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“Doctors laughed in my face when I told them cannabis helped”

A disabled woman living with severe chronic pain is fundraising for medical cannabis treatment

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Heather has been living with chronic pain for over a decade

A disabled woman who lives with severe chronic pain has launched a fundraiser in a desperate attempt to access medical cannabis. 

Some days the pain is so bad that Heather can’t get out of bed.

She will lie there screaming and crying because it hurts too much to move. 

“It’s like you’ve been run over by a truck, but the truck never stops rolling, it’s just constantly running over you, and then someone is beating you with a sledgehammer at the same time,” says the 40-year-old.

“It’s just horrific. You can’t get comfortable because of the pain, but it hurts too much to move. Think of the worst thing you can imagine times a million, and then maybe that’s something close to what it’s like.

She adds: “It’s like that every second of every day, it never stops.”

When her pain is not at a nine or 10 on the pain scale, Heather can just about manage to get out of bed and wash or shower, before moving downstairs to sit in her chair, where she’ll spend the majority of the rest of the day.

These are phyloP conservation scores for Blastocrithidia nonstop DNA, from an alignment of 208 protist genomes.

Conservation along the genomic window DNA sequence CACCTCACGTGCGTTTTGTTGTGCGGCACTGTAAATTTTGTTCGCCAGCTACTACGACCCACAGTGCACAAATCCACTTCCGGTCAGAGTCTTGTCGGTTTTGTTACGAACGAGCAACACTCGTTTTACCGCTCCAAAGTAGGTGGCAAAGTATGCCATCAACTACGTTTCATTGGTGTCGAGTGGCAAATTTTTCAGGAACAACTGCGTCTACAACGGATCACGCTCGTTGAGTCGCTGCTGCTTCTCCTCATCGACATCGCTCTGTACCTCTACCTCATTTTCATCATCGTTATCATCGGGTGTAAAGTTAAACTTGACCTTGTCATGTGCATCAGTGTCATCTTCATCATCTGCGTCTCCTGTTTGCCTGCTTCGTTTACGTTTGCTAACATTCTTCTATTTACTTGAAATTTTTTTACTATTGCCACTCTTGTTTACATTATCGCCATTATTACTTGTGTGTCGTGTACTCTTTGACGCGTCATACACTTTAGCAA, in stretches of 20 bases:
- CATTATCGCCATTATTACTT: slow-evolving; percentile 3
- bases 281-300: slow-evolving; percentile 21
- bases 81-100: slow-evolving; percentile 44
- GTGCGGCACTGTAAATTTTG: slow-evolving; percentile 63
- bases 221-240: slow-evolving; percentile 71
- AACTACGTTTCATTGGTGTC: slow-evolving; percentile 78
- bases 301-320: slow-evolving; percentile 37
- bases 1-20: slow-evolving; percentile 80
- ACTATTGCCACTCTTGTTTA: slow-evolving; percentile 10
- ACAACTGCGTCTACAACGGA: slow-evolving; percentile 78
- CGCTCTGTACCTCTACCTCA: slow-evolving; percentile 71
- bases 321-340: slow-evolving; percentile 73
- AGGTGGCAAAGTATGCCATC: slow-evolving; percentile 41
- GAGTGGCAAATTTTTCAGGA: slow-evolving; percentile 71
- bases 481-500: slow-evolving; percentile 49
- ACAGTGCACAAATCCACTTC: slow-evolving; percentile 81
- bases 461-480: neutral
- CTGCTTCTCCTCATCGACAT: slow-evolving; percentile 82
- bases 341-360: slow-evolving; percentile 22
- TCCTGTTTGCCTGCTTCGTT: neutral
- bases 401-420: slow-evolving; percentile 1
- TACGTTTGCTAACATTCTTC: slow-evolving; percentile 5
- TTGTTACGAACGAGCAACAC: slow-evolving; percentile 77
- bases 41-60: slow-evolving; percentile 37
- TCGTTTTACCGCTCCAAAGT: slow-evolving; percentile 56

“I don’t get up at until 11am because I have also have chronic fatigue, and the opioids make that worse,” she explains.

“Then I’ll hobble to my chair and sit on my laptop clicking links on YouTube because it hurts to type. I’ll take naps, I might go back to bed if the pain is too bad.

“Around dinner time I’ll start watching movies and then at 9.30pm I’ll go to bed and lay there for the rest of the night.”

Heather began experiencing unexplained pain around a decade ago. Despite numerous trips to the doctor they never investigated beyond sending her to physiotherapy, which she says made things worse.

“Years passed and it got worse but the doctors still didn’t know what’s going on,” she says.

“They would say ‘oh you just need to do some stretches’- no one sent me for tests or an MRI to investigate.”

The about four years ago her condition deteriorated rapidly.